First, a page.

However his time was very full; the parish was magnificently organised; besides the clubs there were meetings of all sorts, very systematic visiting, a ladies' settlement, plays acted by children, in which Hugh took a prominent part both in composing the libretto and rehearsing the performances, coaching as many as seventy children at a time.

He went to a retreat given by a Cowley Father in the course of his time at the Eton Mission, and heard Father Maturin unfold, with profound enthusiasm and inspiring eloquence, a scheme of Catholic doctrine, worship, and practice, laying especial stress on Confession. These ideas began to take shape in Hugh's mind, and he came to the conclusion that it was necessary in a place like London, and working among the harassed and ill-educated poor, to _materialise religion--that is to say, to fit some definite form, rite, symbol, and practice to religious emotion. He thought that the bright, dignified, and stately adjuncts of worship, such as they had at the Eton Mission, were not adequate to awaken the sense of the personal and intimate relation between man and God.

In this belief he was very possibly right. Of course the dangers of the theory are obvious. There is the ultimate danger of what can fairly be called superstition, that is to say giving to religion a magical kind of influence over the material side of life. Rites, relics, images tend to become, in irrational minds, invested with an inherent and mechanical sanctity, instead of being the symbols of grace. But it is necessary to risk something; and though the risk of what may be called a sort of idolatry is great, the risk of not arousing the sense of personal religion at all is greater still.

Hugh's ordination as a priest followed in 1895; and he then made a full confession before a clergyman.

In 1896, in October, my father, who had paid a state visit to Ireland, on his return went to stay with Mr. Gladstone at Hawarden, and died there in church on a Sunday morning.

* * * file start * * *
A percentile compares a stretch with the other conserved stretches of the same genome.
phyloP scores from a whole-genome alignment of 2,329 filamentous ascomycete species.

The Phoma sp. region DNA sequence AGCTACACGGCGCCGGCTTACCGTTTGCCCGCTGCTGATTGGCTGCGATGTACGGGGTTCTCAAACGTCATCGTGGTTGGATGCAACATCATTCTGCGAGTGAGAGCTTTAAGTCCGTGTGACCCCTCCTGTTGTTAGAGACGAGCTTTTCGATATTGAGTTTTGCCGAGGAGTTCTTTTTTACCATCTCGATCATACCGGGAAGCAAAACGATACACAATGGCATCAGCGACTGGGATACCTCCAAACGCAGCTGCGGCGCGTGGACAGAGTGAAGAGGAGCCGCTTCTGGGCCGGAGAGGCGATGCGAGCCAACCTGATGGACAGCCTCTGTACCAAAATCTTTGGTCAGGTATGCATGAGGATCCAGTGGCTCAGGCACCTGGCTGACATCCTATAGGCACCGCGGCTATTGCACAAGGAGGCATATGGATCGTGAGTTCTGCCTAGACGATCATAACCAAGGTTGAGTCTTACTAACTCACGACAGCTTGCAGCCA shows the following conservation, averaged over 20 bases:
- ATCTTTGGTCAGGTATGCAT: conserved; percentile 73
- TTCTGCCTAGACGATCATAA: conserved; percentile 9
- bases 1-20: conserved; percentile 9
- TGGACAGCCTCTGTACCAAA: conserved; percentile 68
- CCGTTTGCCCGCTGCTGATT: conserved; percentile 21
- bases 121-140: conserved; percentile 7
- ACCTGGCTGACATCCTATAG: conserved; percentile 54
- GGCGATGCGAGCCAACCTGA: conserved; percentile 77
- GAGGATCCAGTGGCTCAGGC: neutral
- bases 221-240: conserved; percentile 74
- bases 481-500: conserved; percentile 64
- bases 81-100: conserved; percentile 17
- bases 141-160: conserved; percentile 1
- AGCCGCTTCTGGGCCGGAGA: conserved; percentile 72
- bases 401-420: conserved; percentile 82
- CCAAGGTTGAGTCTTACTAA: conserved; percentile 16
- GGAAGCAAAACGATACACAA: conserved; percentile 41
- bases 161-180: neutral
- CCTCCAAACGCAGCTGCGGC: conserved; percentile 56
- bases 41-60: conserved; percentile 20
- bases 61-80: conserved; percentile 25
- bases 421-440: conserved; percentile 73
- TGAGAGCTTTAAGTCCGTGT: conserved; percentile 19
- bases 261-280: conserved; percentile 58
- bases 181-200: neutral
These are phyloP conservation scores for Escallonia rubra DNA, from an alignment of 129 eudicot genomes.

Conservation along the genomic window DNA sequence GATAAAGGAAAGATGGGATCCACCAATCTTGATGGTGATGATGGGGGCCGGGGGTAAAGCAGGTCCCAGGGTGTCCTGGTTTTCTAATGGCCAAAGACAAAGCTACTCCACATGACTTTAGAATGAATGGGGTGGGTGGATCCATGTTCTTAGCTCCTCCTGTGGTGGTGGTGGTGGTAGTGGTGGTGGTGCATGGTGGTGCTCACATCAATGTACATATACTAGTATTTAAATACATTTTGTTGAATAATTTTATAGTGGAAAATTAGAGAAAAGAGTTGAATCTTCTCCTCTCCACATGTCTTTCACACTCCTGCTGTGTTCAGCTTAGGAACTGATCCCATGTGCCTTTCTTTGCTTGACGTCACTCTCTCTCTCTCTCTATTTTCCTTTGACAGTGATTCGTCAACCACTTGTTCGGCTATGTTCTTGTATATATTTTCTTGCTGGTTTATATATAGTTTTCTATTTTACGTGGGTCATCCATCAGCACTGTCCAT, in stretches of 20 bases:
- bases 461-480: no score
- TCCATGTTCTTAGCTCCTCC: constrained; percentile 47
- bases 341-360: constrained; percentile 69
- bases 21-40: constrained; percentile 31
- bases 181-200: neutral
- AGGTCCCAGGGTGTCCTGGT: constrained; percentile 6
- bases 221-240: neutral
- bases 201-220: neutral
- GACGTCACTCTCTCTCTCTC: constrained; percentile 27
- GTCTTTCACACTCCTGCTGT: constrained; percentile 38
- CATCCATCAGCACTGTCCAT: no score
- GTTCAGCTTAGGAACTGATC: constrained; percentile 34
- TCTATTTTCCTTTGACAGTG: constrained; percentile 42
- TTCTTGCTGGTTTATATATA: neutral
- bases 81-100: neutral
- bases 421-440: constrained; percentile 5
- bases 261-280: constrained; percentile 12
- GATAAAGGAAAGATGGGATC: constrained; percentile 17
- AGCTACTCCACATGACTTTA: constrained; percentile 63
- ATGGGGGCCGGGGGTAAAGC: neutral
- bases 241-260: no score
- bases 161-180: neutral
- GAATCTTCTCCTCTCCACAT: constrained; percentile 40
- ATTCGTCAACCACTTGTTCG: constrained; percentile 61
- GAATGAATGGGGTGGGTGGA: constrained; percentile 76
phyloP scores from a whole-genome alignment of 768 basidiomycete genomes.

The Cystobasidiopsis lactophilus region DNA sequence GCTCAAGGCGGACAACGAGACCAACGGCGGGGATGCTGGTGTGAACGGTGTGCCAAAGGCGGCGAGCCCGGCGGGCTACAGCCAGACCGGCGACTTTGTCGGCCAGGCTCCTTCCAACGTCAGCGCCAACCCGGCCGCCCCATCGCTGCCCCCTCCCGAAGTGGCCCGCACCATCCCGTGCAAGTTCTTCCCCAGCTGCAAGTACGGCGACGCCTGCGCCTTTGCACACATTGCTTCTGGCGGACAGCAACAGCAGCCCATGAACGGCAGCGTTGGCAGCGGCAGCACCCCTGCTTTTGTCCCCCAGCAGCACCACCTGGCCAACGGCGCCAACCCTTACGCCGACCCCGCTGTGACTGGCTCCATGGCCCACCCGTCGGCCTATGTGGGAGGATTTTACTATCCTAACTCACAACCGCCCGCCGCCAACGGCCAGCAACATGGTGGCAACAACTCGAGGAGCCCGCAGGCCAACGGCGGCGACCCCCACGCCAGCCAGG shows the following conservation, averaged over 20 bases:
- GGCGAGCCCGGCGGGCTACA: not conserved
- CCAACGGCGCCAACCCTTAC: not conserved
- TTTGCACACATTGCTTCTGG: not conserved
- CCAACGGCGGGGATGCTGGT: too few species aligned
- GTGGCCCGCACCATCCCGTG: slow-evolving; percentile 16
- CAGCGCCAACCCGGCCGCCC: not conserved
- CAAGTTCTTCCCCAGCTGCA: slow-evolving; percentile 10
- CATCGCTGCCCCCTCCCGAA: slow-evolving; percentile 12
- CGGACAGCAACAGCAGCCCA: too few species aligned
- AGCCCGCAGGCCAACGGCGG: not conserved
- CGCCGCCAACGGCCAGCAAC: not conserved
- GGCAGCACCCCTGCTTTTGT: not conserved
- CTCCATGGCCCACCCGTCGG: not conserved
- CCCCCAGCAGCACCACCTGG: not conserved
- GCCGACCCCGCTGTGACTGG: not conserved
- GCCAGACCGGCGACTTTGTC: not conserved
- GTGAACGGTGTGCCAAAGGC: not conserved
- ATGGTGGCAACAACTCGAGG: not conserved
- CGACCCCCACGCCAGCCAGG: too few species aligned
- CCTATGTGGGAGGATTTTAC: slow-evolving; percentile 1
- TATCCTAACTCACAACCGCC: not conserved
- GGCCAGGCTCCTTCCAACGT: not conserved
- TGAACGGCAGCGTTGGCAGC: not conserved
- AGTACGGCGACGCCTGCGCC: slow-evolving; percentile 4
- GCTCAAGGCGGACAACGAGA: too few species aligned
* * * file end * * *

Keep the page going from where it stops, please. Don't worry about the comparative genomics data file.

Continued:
I can never forget the events of that terrible day. I received a telegram at Eton which summoned me to Hawarden, but did not state explicitly that my father was dead. I met Hugh at Euston, who told me the fact, and I can recollect walking up and down the half-deserted station with him, in a state of deep and bewildered grief. The days which followed were so crowded with business and arrangements, that even the sight of my father's body, lying robed and still, and palely smiling, in the great library of the rectory failed to bring home to me the sense that his fiery, eager, strenuous life was over. I remember that Mr. and Mrs. Gladstone came to the church with us, and that Hugh celebrated and gave us the Communion. But the day when we travelled south with the coffin, the great pomp at Canterbury, which was attended by our present King and the present King of Norway, when we laid him to rest in a vault under the north-western tower, and the days of hurried and crowded business at Addington are still faint and dream-like to me.

My mother and sister went out to Egypt for the winter; Hugh's health broke down; he was threatened with rheumatic fever, and was ordered to go out with them. It was here that he formed a very close and intimate companionship with my sister Maggie, and came to rely much on her tender sympathy and wise advice. He never returned to the Eton Mission.